In the News

IMF meetings expose the fragility of the world economy

Graham Watson

15th October 2022

Larry Elliott's piece for the Observer is, I think, astute about the implications of last week's IMF meetings. It seems that the 2008 global financial crisis spelt out the dangers of hyperglobalization and that since then there's been a drift away from a multilateral approach to economic policymaking, as Brexit and Trumpian trade wars imply.

Some believe that one of the overlooked factors that has contributed to the moribund state of the global economy since 2008 has been a lack of investment, and that's unlikely to pick up anytime soon.

It seems that the Governor of the Bank of England and the new Chancellor have seen eye to eye over the future direction of economic policy. As a result, whereas analysts previously believed that November's MPC meeting might see a 0.75% to 1.5% rise in interest rates, I wouldn't be surprised to see a larger rise, perhaps as much as 1.5%.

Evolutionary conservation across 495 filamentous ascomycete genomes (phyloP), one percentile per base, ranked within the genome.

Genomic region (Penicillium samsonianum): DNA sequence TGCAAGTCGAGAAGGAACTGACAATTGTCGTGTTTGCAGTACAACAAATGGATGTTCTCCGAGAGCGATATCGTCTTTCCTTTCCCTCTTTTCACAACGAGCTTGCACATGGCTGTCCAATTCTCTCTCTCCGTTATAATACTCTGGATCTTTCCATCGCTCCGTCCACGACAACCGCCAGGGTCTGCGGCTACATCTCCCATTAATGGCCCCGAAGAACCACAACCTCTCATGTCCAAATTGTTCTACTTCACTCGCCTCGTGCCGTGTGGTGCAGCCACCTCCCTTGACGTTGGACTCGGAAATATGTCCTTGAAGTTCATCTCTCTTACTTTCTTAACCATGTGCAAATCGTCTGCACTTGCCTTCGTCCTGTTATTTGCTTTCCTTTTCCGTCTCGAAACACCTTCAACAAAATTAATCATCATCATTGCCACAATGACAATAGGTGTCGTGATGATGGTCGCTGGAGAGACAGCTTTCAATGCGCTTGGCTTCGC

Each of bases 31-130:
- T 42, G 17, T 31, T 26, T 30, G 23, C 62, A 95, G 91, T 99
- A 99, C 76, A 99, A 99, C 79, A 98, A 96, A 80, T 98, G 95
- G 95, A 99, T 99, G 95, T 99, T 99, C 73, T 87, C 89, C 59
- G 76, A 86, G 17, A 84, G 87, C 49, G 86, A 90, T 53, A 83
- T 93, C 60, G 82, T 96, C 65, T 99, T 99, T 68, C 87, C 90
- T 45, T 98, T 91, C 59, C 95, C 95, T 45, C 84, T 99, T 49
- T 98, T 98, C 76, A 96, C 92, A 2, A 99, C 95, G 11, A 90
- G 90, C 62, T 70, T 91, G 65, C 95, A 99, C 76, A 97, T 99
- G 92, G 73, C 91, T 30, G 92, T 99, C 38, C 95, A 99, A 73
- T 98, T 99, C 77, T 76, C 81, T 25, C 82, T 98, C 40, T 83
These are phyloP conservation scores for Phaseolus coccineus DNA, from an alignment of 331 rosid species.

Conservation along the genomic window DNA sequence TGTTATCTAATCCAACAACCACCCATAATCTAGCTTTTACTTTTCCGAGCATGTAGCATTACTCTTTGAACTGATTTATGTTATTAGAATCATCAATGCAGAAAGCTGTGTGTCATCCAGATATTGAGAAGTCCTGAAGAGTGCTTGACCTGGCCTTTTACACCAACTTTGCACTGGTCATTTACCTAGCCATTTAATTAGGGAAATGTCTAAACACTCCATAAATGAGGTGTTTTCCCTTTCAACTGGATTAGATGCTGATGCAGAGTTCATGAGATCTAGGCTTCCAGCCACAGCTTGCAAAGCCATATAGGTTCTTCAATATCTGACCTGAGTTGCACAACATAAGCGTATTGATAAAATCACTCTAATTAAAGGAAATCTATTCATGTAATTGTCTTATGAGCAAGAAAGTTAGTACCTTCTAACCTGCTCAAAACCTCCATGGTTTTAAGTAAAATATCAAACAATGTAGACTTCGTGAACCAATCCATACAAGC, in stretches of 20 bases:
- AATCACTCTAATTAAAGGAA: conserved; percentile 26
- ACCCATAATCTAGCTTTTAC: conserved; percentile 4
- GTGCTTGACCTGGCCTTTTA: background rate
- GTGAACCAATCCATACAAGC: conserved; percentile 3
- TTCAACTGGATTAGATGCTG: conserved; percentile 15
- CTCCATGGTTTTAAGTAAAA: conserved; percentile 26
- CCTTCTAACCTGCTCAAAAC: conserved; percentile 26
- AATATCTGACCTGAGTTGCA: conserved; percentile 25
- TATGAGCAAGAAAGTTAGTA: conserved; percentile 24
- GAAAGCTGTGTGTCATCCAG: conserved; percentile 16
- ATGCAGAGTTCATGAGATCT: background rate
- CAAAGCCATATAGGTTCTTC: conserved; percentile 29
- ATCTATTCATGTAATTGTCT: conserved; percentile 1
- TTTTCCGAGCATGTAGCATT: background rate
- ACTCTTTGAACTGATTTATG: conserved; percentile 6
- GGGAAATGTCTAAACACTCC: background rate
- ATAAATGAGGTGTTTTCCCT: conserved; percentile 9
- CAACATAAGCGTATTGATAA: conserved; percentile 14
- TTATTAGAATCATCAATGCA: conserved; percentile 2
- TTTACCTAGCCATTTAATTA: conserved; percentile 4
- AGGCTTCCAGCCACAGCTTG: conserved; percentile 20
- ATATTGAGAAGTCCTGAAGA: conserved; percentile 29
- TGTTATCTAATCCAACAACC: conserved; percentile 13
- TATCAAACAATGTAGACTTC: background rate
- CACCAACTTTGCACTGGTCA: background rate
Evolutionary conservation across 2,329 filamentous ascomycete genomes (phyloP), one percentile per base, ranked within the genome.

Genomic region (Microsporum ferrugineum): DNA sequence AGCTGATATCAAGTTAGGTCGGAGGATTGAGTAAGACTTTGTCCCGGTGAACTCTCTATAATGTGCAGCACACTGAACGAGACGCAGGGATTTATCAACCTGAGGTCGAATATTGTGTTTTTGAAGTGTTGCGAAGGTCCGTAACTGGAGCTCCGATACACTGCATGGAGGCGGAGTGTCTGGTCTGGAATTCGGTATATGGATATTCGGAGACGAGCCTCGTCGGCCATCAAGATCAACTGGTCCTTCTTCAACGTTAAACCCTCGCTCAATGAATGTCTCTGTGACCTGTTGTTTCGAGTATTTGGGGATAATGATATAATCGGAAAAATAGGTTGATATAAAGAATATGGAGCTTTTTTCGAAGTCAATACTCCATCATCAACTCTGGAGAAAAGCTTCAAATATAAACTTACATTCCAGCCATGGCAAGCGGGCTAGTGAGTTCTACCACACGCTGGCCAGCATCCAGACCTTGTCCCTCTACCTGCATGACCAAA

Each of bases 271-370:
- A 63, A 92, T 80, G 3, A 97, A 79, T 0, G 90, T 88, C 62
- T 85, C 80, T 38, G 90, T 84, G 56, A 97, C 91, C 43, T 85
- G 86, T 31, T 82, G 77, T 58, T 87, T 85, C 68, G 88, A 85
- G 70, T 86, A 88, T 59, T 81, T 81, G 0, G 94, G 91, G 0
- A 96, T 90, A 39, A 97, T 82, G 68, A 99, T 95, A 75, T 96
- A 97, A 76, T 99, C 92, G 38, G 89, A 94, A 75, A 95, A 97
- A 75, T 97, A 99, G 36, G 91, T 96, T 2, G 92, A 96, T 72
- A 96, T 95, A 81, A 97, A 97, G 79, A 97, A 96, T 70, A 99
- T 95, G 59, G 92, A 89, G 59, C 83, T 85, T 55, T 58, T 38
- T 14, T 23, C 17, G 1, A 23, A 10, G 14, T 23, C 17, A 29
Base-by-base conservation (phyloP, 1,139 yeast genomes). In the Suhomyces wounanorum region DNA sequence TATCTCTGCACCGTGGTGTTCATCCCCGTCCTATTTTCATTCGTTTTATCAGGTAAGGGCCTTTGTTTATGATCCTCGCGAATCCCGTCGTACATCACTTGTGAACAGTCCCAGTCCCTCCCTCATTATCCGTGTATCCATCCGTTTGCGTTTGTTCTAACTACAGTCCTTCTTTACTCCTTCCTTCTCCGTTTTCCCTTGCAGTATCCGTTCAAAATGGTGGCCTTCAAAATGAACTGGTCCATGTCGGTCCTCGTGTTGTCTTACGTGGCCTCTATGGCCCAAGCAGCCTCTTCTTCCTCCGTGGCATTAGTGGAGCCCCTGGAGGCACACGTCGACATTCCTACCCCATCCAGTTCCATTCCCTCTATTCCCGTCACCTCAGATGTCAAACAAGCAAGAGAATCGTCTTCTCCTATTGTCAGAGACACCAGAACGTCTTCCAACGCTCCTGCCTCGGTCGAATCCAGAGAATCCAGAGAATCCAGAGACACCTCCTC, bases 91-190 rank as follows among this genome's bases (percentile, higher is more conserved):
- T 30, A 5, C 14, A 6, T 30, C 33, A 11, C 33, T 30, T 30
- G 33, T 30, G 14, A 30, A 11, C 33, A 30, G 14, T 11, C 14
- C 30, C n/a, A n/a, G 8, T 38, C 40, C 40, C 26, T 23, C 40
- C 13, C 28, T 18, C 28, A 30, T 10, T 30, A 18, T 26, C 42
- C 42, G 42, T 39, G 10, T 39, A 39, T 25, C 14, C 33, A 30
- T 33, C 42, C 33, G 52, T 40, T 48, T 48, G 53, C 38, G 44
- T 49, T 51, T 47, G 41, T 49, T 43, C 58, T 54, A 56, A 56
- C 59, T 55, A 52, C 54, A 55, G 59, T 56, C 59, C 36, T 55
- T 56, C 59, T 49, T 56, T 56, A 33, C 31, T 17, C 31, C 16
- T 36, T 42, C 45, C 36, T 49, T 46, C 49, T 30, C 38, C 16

Either way, there seems to be an acceptance of the need to recalibrate and re-assure markets that future policy is more realistic. Read this piece from BBC news.

Is the UK financial crisis going to trigger a wider global financial crisis? This BBC article suggests that any fallout is likely to be limited, although there has been a rise in the cost of government borrowing in the EU and the US too

Read: Will the UK financial chaos spark a wider meltdown?

Graham Watson

Graham Watson has taught Economics for over twenty years. He contributes to tutor2u, reads voraciously and is interested in all aspects of Teaching and Learning.

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